The Reagan administration's demands that Japan further open its markets to US products are meeting resistance and fostering resentment in Tokyo.
This is the message that Japanese officials have been quietly delivering during a visit to Washington by Yoshio Sakurauchi, Japan's minister for foreign affairs.
Judging from appearances, Mr. Sakurauchi's meetings with President Reagan, Secretary of State Alexander M. Haig Jr., and other top officials have been most cordial. In a speech to the Japan-American Society of Washington, prepared for delivery March 23, the Japanese foreign minister said that his talks here had been ''very fruitful.''
Privately, however, other Japanese officials spoke in frustration and even anger of pressures from the United States, which they consider to be based on faulty analysis. They say that the Reagan administration is trying to make Japan a ''scapegoat'' for America's economic troubles. And, in effect, they say that Japan is already doing about all that it can to open up its markets.
American calls for a substantial reduction in Japan's nontariff trade barriers are at the root of the latest rise in tensions between the US and Japan. US Commerce Secretary Malcolm Baldrige has denied that he is issuing any ultimatums. But at the same time he has said when it comes to the trade issue, ''time is running out.''
Mr. Baldrige has also warned that he would have to support restrictions imposed by the US Congress on Japanese imports if Japan does not further open its markets to American exports.
A Japanese official says that in a meeting with Foreign Minister Sakurauchi on March 22, Treasury Secretary Donald T. Regan made it clear that the White House felt it had a serious problem with Congress over Japanese trade. According to this official, Mr. Regan said that it was essential that Japan improve the situation before the seven major industrialized nations hold their next summit meeting in France in early June.
What may be unusual in all this is not the longstanding disagreement between the two sides but, as has already been observed in a recent article from Tokyo in The Wall Street Journal, the outspokenness of the Japanese reaction. It is not the Japanese style to be blunt. But in his March 23 speech, Foreign Minister Sakurauchi said that some of the American charges concerning the ''closed'' Japanese market are ''based on outdated conceptions about Japan.''
''I cannot agree with the view that the United States' trade deficit with our country is caused primarily by the 'closedness' of the Japanese market,'' the foreign minister said.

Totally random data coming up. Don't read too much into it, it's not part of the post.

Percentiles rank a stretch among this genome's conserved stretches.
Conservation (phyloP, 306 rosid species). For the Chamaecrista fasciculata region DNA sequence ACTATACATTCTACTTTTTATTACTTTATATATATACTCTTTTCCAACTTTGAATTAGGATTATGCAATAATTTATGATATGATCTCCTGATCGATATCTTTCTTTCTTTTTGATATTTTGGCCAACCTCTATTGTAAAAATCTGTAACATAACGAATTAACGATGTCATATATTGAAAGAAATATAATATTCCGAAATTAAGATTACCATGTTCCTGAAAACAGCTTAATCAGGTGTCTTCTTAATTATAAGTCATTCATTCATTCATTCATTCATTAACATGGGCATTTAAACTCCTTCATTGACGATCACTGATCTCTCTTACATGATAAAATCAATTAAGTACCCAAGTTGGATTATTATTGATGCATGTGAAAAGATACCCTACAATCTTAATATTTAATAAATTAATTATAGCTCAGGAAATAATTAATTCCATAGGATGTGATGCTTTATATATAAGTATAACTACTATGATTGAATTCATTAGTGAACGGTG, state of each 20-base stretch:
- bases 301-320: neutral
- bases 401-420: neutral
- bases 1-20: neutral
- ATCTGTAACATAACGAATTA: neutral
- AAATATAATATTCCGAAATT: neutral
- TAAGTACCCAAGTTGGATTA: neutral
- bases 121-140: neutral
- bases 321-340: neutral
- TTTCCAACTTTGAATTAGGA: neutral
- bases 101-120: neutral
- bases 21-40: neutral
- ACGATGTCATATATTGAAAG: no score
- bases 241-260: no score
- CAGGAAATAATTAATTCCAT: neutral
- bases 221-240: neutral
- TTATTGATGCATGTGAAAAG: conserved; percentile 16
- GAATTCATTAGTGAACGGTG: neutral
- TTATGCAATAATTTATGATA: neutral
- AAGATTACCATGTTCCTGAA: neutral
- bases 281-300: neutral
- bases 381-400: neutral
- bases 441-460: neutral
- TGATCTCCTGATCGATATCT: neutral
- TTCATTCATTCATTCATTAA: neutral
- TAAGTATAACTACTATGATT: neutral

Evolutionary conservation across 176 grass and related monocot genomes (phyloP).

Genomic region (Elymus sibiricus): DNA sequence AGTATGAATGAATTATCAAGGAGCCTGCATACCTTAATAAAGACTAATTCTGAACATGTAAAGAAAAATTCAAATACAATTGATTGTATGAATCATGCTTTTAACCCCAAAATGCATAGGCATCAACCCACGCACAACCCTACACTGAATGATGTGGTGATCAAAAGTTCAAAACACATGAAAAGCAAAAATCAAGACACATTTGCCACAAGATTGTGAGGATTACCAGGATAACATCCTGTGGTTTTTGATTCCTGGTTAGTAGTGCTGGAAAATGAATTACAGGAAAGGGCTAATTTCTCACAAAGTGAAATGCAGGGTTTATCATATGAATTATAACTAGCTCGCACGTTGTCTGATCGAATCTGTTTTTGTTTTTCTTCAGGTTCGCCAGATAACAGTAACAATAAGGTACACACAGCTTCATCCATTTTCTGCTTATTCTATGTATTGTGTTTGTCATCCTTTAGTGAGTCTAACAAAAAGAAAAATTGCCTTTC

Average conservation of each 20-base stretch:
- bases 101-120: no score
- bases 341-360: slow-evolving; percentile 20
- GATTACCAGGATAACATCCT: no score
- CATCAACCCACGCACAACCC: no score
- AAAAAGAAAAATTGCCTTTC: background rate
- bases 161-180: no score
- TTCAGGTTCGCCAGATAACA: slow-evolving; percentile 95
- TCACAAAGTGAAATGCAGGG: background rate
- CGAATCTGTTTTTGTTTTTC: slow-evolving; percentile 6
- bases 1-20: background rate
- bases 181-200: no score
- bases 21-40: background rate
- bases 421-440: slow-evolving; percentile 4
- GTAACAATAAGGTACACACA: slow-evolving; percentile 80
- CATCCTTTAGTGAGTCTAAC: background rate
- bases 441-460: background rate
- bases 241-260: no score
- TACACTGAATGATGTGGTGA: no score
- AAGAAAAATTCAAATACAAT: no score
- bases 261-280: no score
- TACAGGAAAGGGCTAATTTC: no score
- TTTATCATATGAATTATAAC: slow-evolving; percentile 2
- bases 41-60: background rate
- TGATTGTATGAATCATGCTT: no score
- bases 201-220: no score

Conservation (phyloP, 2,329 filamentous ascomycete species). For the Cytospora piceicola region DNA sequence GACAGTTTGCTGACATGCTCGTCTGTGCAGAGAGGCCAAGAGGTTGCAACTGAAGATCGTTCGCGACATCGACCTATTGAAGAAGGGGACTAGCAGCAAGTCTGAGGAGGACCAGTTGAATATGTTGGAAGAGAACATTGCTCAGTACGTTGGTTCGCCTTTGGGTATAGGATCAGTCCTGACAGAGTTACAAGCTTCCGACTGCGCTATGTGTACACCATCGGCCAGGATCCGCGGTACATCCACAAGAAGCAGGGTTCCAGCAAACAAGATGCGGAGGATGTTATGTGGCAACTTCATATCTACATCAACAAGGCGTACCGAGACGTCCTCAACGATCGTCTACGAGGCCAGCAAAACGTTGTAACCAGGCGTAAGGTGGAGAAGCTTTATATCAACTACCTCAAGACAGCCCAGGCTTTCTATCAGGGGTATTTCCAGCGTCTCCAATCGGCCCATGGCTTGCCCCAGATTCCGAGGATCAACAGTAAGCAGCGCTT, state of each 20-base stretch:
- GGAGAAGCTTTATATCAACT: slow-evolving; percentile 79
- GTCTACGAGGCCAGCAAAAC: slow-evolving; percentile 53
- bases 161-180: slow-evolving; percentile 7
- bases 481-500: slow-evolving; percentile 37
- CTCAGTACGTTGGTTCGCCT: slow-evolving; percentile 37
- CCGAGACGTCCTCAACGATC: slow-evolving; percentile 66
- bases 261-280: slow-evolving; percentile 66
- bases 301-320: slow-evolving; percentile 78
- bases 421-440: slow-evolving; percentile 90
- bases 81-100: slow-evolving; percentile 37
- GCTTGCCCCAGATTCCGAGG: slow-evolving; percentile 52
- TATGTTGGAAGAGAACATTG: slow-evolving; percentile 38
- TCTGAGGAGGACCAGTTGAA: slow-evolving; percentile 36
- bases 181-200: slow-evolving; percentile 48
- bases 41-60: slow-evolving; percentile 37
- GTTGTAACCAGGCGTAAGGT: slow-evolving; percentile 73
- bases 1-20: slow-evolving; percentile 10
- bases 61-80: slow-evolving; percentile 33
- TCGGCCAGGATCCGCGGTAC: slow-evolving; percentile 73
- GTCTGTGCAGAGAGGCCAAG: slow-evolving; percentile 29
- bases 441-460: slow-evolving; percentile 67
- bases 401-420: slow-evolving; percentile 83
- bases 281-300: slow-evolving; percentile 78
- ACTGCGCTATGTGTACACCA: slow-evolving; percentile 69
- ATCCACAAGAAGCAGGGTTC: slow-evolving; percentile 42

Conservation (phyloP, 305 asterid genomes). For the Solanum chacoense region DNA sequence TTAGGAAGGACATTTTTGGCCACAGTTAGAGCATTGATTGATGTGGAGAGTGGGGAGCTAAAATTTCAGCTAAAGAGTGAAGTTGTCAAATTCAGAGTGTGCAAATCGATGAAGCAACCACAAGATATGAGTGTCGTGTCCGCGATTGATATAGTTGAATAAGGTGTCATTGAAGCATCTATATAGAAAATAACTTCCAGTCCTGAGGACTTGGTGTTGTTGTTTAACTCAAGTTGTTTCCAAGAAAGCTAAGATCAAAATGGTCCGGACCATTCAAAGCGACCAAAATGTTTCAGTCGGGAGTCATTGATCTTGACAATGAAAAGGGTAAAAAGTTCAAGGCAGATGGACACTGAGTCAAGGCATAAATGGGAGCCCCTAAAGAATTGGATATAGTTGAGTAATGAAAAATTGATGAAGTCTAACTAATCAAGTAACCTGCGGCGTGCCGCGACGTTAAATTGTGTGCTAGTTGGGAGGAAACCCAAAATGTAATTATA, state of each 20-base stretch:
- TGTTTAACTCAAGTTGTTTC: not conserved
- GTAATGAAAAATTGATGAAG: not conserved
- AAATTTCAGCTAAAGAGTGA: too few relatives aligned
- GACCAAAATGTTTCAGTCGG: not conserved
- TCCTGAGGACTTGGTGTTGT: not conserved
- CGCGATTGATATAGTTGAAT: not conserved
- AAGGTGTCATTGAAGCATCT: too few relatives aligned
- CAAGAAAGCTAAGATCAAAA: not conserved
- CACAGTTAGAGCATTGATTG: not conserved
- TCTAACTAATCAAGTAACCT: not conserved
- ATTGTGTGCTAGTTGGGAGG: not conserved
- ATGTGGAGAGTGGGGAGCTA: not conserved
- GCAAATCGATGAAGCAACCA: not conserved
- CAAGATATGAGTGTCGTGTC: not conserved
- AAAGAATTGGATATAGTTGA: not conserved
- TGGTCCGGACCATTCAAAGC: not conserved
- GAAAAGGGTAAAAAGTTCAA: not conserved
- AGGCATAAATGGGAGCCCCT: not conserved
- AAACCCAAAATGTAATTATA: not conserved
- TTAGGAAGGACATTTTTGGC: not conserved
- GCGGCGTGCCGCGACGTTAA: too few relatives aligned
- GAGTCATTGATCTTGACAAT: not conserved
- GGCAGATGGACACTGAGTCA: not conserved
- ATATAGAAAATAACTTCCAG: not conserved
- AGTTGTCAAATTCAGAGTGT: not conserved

Another Japanese official says that the most significant reasons for the US-Japanese trade imbalance were Japan's superior productivity, its good labor-management relations, and insufficient efforts by American businessmen to penetrate Japanese markets.
The official says that in his meeting with Treasury Secretary Regan, Foreign Minister Sakurauchi emphasized the need for the US to help revitalize the world economy and to lower its high interest rates.
For some time, the Japanese have complained privately about American interest rates. They are now becoming more open in their criticism on that issue.
The official says that the Japanese people have shown a growing willingness to cooperate with the US on a number of issues, including increased Japanese defense spending. He noted that on the issues of Poland and Afghanistan, Japan stood by the US. But he says that should Japan continue to be blamed for economic problems in the US and Europe, it may begin to slow such cooperative efforts.
In defending their efforts to open Japan's markets, Japanese officials note, among other things, that their government has announced that 67 trade barriers would be reduced and that an ombudsman office to handle complaints from foreign businessmen has been established.
In recent testimony before a Senate subcommittee, however, Lionel H. Olmer, undersecretary for international trade at the US Commerce Department, said despite the moves Japan has made, ''little has happened in a practical way.'' He said that of the 67 measures taken, five were counted twice, 19 had been handled previously, 10 were individual product problems, and only nine or 10 appeared to have immediate significance.